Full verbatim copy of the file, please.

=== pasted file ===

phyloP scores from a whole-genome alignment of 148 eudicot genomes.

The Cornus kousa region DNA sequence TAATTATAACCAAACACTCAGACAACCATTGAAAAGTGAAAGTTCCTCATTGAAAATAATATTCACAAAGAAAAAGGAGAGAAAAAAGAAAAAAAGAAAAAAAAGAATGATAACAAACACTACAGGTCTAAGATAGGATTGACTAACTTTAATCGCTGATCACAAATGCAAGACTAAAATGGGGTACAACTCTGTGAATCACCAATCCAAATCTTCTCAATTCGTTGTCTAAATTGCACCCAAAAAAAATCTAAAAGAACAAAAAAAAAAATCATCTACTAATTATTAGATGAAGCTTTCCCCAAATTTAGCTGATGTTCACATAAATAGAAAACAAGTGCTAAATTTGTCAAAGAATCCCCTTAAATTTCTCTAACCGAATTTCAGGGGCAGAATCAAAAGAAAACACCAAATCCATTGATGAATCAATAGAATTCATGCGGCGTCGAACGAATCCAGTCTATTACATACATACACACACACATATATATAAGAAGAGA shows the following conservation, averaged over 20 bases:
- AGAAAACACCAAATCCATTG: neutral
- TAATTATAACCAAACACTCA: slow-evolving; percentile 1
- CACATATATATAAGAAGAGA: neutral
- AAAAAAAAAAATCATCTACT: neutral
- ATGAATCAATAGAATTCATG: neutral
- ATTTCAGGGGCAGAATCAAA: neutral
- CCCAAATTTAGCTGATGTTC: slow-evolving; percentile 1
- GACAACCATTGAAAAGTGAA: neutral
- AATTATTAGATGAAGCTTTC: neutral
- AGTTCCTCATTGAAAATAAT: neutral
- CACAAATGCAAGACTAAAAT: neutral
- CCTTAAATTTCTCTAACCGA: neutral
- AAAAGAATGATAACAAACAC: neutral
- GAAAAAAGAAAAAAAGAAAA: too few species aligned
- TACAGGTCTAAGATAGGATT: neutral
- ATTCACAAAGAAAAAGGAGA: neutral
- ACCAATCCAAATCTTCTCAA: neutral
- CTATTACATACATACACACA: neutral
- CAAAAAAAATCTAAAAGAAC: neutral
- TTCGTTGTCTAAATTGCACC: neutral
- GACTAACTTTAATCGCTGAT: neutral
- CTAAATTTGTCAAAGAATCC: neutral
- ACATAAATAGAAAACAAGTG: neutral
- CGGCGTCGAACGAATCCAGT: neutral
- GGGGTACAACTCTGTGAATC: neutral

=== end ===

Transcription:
phyloP scores from a whole-genome alignment of 148 eudicot genomes.

The Cornus kousa region DNA sequence TAATTATAACCAAACACTCAGACAACCATTGAAAAGTGAAAGTTCCTCATTGAAAATAATATTCACAAAGAAAAAGGAGAGAAAAAAGAAAAAAAGAAAAAAAAGAATGATAACAAACACTACAGGTCTAAGATAGGATTGACTAACTTTAATCGCTGATCACAAATGCAAGACTAAAATGGGGTACAACTCTGTGAATCACCAATCCAAATCTTCTCAATTCGTTGTCTAAATTGCACCCAAAAAAAATCTAAAAGAACAAAAAAAAAAATCATCTACTAATTATTAGATGAAGCTTTCCCCAAATTTAGCTGATGTTCACATAAATAGAAAACAAGTGCTAAATTTGTCAAAGAATCCCCTTAAATTTCTCTAACCGAATTTCAGGGGCAGAATCAAAAGAAAACACCAAATCCATTGATGAATCAATAGAATTCATGCGGCGTCGAACGAATCCAGTCTATTACATACATACACACACACATATATATAAGAAGAGA shows the following conservation, averaged over 20 bases:
- AGAAAACACCAAATCCATTG: neutral
- TAATTATAACCAAACACTCA: slow-evolving; percentile 1
- CACATATATATAAGAAGAGA: neutral
- AAAAAAAAAAATCATCTACT: neutral
- ATGAATCAATAGAATTCATG: neutral
- ATTTCAGGGGCAGAATCAAA: neutral
- CCCAAATTTAGCTGATGTTC: slow-evolving; percentile 1
- GACAACCATTGAAAAGTGAA: neutral
- AATTATTAGATGAAGCTTTC: neutral
- AGTTCCTCATTGAAAATAAT: neutral
- CACAAATGCAAGACTAAAAT: neutral
- CCTTAAATTTCTCTAACCGA: neutral
- AAAAGAATGATAACAAACAC: neutral
- GAAAAAAGAAAAAAAGAAAA: too few species aligned
- TACAGGTCTAAGATAGGATT: neutral
- ATTCACAAAGAAAAAGGAGA: neutral
- ACCAATCCAAATCTTCTCAA: neutral
- CTATTACATACATACACACA: neutral
- CAAAAAAAATCTAAAAGAAC: neutral
- TTCGTTGTCTAAATTGCACC: neutral
- GACTAACTTTAATCGCTGAT: neutral
- CTAAATTTGTCAAAGAATCC: neutral
- ACATAAATAGAAAACAAGTG: neutral
- CGGCGTCGAACGAATCCAGT: neutral
- GGGGTACAACTCTGTGAATC: neutral